Another basic teaching principle I've adopted is that trying to push a child into learning, against his or her will, can be counterproductive. The youngster may get balky (a healthy assertion of that person's right to individuality). Worse yet, such forcefulness may — by its inherent implication that something is the matter with the child because he or she doesn't want to learn the lesson — cause the youth to lose self-confidence.
I've found it better to let my children make their own decisions about what to study, so they learn — in the process — to trust their own minds. Naturally, any young person will occasionally make mistakes in such choices ... but he or she will very likely learn from the errors themselves, and also gain practice in making decisions (at an age when the consequences of poor judgment are usually not yet terribly serious).
Sometimes, a child will have real difficulty comprehending a subject. In that case, realize that you may be presenting the information in a manner that doesn't suit the particular student ... that the youngster may be ignorant of some essential basic facts ... that he or she may not yet be ready to learn the specific subject ... or that your pupil's brain simply may not be designed to understand the material. In any such situation, either try a different instruction approach or hold off on the topic for a while and switch the lesson to some other area.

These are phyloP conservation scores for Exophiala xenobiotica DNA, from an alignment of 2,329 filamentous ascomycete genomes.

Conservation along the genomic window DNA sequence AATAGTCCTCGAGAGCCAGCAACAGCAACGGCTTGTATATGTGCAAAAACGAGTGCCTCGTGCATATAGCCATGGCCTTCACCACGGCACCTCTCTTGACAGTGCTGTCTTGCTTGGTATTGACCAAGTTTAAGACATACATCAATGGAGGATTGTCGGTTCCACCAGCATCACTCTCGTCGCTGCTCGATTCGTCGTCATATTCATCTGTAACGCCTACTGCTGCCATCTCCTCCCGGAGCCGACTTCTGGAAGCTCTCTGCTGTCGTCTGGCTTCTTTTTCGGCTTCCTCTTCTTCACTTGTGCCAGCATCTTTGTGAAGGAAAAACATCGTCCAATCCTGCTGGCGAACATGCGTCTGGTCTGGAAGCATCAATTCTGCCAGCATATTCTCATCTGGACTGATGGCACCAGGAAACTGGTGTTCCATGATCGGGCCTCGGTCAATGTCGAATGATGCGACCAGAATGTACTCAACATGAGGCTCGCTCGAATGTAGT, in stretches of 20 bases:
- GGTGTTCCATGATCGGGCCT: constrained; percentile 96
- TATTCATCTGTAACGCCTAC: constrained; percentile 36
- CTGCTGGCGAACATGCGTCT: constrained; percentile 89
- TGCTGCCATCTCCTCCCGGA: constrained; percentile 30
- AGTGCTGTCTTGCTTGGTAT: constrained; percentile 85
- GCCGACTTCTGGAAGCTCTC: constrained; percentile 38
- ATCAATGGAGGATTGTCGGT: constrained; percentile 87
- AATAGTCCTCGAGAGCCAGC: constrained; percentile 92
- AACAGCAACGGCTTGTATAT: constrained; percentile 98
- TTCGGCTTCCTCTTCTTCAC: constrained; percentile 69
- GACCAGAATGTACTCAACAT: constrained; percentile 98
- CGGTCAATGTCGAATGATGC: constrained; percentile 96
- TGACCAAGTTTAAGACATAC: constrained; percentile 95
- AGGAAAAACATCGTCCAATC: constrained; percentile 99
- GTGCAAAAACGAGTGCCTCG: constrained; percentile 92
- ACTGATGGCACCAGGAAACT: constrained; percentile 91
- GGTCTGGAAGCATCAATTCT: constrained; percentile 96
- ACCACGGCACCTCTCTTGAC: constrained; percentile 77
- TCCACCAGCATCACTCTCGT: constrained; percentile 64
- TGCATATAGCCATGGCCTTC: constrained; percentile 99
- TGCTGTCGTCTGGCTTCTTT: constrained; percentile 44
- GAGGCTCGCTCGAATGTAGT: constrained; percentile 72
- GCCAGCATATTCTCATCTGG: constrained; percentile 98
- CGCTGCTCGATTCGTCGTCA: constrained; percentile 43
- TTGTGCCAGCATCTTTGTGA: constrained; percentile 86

On the other hand, if a subject doesn't appeal to your child at all, you should try to discover the reason for his or her lack of interest. After all, humans are naturally curious (as anyone knows who has watched an infant earnestly studying his or her toes and nightie to learn how to distinguish baby from nonbaby!). But, just as the right teacher or book can make any subject interesting, by the same token inappropriate instruction or material will make any topic dull.
Last, I believe that high-quality career counseling may be essential whenever a child's natural interests and abilities do not eventually become obvious. But be sure to judge any potential advisers carefully. (I can, as a result of my own experience with the firm, recommend the Johnson O'Conner Research Foundation ... which has offices in a dozen major American cities.)
I found out when I was a child that being educated at home can have an important positive influence on a youngster. Years later — as an adult — I learned that a home schooling parent can profit from the experience as well. And it's a small wonder that this is so ... after all, when you teach your own children, you have a fascinating opportunity to make discoveries about the most complex instrument in the universe: the human mind.
EDITOR'S NOTE: A collection of several other parents' experiences (both positive and negative) with home schooling can be found in Darcy Williamson's 91-page, large paperback book, School at Home: An Alternative to the Public School System (available from many good bookstores)